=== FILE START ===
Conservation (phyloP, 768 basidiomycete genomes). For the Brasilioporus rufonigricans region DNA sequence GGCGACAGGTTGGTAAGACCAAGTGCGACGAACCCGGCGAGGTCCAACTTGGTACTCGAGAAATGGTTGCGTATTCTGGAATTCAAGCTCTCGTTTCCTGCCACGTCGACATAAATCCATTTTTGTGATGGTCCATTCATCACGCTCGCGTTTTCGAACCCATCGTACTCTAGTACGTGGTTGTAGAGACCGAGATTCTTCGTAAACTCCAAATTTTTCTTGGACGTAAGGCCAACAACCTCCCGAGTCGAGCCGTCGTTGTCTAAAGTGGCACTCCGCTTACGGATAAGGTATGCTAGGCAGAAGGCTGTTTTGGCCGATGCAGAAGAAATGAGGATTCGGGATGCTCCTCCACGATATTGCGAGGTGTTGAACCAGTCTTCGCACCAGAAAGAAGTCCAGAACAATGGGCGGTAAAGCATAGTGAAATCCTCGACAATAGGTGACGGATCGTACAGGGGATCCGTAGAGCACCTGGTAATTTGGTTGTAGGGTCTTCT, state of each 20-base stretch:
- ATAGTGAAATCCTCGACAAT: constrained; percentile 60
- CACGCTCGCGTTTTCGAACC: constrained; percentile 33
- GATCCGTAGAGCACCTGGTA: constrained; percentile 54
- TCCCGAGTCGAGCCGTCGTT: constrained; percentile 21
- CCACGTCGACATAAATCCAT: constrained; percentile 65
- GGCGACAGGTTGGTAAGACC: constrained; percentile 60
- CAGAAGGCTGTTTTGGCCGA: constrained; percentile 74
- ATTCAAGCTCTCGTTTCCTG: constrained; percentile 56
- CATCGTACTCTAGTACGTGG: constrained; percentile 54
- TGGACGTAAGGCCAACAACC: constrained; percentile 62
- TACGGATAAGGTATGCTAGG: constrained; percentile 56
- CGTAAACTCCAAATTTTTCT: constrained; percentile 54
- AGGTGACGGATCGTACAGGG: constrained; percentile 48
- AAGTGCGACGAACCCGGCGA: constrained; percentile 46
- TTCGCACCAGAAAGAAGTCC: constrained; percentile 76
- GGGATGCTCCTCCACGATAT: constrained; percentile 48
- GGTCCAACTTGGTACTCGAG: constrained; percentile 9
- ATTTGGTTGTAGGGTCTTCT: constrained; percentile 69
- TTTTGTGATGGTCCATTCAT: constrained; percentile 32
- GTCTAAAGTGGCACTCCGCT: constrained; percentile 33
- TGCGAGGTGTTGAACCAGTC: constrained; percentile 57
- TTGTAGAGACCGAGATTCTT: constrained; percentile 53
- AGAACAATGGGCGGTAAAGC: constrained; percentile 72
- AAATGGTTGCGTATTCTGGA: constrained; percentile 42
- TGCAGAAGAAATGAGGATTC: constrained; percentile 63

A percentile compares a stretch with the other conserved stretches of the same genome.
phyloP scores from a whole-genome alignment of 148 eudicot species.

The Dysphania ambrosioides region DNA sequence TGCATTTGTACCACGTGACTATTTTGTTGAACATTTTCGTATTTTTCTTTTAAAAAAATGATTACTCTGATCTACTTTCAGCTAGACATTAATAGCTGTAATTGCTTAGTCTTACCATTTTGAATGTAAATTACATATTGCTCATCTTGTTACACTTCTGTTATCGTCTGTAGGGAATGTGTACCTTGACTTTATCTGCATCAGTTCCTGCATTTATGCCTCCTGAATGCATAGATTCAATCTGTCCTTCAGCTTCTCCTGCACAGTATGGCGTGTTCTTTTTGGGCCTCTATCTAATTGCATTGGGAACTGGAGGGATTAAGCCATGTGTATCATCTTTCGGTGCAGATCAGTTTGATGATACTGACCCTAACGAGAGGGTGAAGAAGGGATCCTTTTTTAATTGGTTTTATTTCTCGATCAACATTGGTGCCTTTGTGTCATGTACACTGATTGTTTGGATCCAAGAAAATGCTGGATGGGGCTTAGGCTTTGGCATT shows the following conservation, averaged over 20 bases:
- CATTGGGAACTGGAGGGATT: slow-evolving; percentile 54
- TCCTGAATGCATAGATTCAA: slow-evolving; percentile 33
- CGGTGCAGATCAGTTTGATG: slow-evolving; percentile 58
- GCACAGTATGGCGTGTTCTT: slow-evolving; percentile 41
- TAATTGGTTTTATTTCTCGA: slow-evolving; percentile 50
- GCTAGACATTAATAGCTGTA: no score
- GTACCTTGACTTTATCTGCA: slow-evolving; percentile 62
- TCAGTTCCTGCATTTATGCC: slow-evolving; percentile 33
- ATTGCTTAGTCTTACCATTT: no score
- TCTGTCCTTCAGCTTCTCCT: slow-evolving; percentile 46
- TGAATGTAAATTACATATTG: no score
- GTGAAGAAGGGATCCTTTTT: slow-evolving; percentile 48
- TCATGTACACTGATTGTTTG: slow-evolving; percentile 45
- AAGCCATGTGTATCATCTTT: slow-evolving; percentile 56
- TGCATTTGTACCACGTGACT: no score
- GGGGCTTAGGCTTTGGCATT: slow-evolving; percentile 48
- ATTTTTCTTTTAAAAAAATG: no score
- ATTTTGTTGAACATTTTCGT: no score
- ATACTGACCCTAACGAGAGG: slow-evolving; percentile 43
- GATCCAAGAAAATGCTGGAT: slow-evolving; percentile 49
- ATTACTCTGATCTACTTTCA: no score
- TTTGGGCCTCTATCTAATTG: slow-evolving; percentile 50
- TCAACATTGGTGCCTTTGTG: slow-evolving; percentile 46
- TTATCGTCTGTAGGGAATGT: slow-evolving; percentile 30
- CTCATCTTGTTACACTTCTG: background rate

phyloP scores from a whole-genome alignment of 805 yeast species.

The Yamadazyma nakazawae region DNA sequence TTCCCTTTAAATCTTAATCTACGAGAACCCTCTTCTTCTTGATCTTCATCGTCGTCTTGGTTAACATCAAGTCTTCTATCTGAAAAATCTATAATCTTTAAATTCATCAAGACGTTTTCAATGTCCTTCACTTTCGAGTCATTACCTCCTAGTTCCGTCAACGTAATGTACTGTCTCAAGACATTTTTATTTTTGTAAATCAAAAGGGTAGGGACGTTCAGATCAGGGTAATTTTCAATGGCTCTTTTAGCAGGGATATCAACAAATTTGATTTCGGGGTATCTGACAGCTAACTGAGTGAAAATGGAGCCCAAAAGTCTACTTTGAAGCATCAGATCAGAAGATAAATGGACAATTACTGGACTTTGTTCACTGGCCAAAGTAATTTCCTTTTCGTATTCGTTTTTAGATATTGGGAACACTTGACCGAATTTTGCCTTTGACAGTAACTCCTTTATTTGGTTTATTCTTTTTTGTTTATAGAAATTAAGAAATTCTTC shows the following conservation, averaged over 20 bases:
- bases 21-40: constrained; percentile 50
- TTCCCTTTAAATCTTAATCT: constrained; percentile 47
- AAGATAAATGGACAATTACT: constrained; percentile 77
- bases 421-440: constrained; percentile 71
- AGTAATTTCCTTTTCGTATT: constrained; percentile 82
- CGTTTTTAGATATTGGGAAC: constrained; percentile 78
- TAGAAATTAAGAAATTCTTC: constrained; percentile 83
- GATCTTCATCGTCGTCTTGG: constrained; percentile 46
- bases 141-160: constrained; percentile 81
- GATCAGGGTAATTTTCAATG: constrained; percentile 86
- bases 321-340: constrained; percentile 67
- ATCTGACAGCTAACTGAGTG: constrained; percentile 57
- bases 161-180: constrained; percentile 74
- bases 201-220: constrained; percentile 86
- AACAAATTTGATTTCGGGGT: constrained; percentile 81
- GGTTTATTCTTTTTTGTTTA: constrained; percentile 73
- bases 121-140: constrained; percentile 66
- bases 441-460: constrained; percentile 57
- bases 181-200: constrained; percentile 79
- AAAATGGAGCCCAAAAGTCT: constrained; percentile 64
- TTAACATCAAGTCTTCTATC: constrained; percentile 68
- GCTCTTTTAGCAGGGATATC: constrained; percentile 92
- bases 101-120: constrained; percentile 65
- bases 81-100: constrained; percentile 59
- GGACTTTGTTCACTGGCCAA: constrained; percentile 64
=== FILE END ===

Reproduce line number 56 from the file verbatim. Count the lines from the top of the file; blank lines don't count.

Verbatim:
The Yamadazyma nakazawae region DNA sequence TTCCCTTTAAATCTTAATCTACGAGAACCCTCTTCTTCTTGATCTTCATCGTCGTCTTGGTTAACATCAAGTCTTCTATCTGAAAAATCTATAATCTTTAAATTCATCAAGACGTTTTCAATGTCCTTCACTTTCGAGTCATTACCTCCTAGTTCCGTCAACGTAATGTACTGTCTCAAGACATTTTTATTTTTGTAAATCAAAAGGGTAGGGACGTTCAGATCAGGGTAATTTTCAATGGCTCTTTTAGCAGGGATATCAACAAATTTGATTTCGGGGTATCTGACAGCTAACTGAGTGAAAATGGAGCCCAAAAGTCTACTTTGAAGCATCAGATCAGAAGATAAATGGACAATTACTGGACTTTGTTCACTGGCCAAAGTAATTTCCTTTTCGTATTCGTTTTTAGATATTGGGAACACTTGACCGAATTTTGCCTTTGACAGTAACTCCTTTATTTGGTTTATTCTTTTTTGTTTATAGAAATTAAGAAATTCTTC shows the following conservation, averaged over 20 bases: